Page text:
It’s almost impossible for the modern listener to grasp what really was goin’ on in 1971. We think we live in turbulent times and to an extent we do, but for an American – particularly a black one – at the turn of this particular decade, there had perhaps never been such collective anxiety and uncertainty since the build-up to Civil War. Jim Crow had only been laid to rest a few years earlier, but old habits die hard and segregation arguably continues in one form or another to this day. The Vietnam War had certainly fractured the nation along lines of class and age but the black grievance was perhaps the most compelling, articulated best by the late Muhammad Ali in 1967; “why should they ask me to put on a uniform and go ten thousand miles from home and drop bombs and bullets on brown people in Vietnam while so-called Negro people in Louisville are treated like dogs and denied simple human rights?”
The growing moral decay of the 1960s counterculture and general social climate paralleled Marvin Gaye’s own personal troubles. His marriage was on the rocks, his singing partner at Motown Records Tammi Terrell had died of cancer, and his addiction to cocaine deepened. It was the return of his brother Frankie from Vietnam, and his harrowing accounts of the violence there, which shook Marvin most profoundly, moving him to use his music as a tool for social criticism; “I didn’t know how to fight before, but now I think I do. I just have to do it my way. I’m not a painter. I’m not a poet. But I can do it with music”.
What resulted from this was a paradigm shift at Motown. Whilst the LP as a singular mode of artistic expression took off in other popular music genres after ‘Rubber Soul’ and ‘Pet Sounds’ in the mid-60s, Soul and R&B were still heavily focused on ballads and singles about trifle pop fare, the album intended to supplement those sales with a throwaway cash-in. What’s Going On was something never heard before in the genre, a 35-minute quasi-suite of songs that segue from one to the next with recurring musical themes and motifs as well as political ones. Motown feared commercial disaster and refused to release the title track, provoking Gaye to quit making music for the label for months until they relented and released the song to commercial and critical acclaim. Now an indelible fixture of the boomer generation musical canon, what makes it and the rest of the album so timeless is its relaxed distance from the issue of the age, straddling the line between angry protest and maudlin resignation that would have fixed it in the early 70s. It is achingly earnest, universal and essential. Listen to this album today and it’s about Black Lives Matter, the Syrian Refugee crisis, the Clinton/Trump election, climate change.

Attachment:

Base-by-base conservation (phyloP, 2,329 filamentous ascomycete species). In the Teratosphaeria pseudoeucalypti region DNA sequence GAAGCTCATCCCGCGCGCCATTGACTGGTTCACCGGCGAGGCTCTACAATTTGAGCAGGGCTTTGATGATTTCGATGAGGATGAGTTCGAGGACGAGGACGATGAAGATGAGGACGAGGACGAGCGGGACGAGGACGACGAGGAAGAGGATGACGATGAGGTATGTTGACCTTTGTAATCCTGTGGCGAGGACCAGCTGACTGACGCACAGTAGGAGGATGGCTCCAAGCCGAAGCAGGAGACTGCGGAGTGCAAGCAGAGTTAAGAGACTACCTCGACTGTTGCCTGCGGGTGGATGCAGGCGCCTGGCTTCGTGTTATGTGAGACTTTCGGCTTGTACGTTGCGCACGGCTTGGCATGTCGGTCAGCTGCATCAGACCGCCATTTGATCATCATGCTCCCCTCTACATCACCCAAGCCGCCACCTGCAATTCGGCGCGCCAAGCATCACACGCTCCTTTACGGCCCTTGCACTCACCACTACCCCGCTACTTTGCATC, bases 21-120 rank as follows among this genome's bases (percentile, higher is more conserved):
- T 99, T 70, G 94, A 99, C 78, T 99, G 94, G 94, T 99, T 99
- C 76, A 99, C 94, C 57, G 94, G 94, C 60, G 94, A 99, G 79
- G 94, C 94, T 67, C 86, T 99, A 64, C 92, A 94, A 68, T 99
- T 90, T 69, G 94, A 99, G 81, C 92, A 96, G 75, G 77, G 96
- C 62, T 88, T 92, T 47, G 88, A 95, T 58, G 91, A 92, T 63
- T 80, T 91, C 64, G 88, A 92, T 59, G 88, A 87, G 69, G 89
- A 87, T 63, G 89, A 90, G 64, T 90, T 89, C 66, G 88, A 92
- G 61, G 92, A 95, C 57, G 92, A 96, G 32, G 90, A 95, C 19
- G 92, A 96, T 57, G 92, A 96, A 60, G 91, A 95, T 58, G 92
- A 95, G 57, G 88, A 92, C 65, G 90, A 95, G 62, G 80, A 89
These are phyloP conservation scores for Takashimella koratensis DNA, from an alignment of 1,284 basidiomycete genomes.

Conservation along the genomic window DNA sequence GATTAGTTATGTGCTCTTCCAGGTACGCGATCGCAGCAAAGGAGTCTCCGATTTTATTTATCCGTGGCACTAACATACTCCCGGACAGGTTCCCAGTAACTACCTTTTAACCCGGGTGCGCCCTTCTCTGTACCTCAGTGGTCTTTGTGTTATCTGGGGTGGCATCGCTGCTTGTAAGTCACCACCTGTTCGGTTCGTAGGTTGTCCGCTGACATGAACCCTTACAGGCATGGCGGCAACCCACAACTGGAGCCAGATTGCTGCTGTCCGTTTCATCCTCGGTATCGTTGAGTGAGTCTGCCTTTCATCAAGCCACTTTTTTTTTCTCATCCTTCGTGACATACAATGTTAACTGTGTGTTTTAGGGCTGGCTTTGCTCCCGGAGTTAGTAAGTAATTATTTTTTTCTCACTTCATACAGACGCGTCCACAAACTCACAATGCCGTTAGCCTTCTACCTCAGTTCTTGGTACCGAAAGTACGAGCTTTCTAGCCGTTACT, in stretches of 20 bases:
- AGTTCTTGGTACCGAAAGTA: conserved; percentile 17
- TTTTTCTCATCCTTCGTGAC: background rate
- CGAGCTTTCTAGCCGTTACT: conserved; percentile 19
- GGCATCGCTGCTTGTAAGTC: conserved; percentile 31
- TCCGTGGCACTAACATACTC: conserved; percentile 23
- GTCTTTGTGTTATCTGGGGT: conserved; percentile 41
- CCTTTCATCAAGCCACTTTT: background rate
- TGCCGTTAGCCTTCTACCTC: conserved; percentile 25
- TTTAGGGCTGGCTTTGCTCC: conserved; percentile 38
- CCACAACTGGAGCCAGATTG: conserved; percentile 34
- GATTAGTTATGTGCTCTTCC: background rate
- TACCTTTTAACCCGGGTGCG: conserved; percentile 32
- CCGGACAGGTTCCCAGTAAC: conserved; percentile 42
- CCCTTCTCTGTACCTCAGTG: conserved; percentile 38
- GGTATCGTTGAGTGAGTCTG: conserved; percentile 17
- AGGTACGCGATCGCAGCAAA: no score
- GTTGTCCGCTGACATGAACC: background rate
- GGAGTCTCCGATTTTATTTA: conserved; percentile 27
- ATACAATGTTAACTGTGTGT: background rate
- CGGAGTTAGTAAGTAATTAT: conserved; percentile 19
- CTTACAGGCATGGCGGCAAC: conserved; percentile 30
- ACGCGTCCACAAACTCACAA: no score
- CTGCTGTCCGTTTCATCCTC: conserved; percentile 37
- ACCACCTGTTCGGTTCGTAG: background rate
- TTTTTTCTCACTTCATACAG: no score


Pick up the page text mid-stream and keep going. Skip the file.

Gaye juxtaposes the personal and political literally without skipping a beat, ‘Flyin’ High’ crooning about ‘the boy’ heroin, ‘Save the Children’ remaining in the same muted tone, this time crying out to the world “who really cares? Who’s willing to try?” Gaye knows these questions will remain forever rhetorical. ‘Mercy Mercy Me’ is a remarkably prescient ode to the environment before most had even heard of words like ‘ecology’. ‘Right On’ is rarely held among Gaye’s classics, maybe because it’s seven and a half minutes long, but it’s the album centrepiece and a downright gem. Variations on the album’s classical theme are laid over a roving funk jam that kicks in and out of gear in all the right places. The iconic bass performance of Bob Babbitt on ‘Inner City Blues’ serves to underscore that ever-present multi-layered echoed vocal track with the blues and melancholy. “Makes me wanna holler, and throw up both my hands” could be the rallying cry for disappointed idealists the world over, for all time.
-By Alex Boyd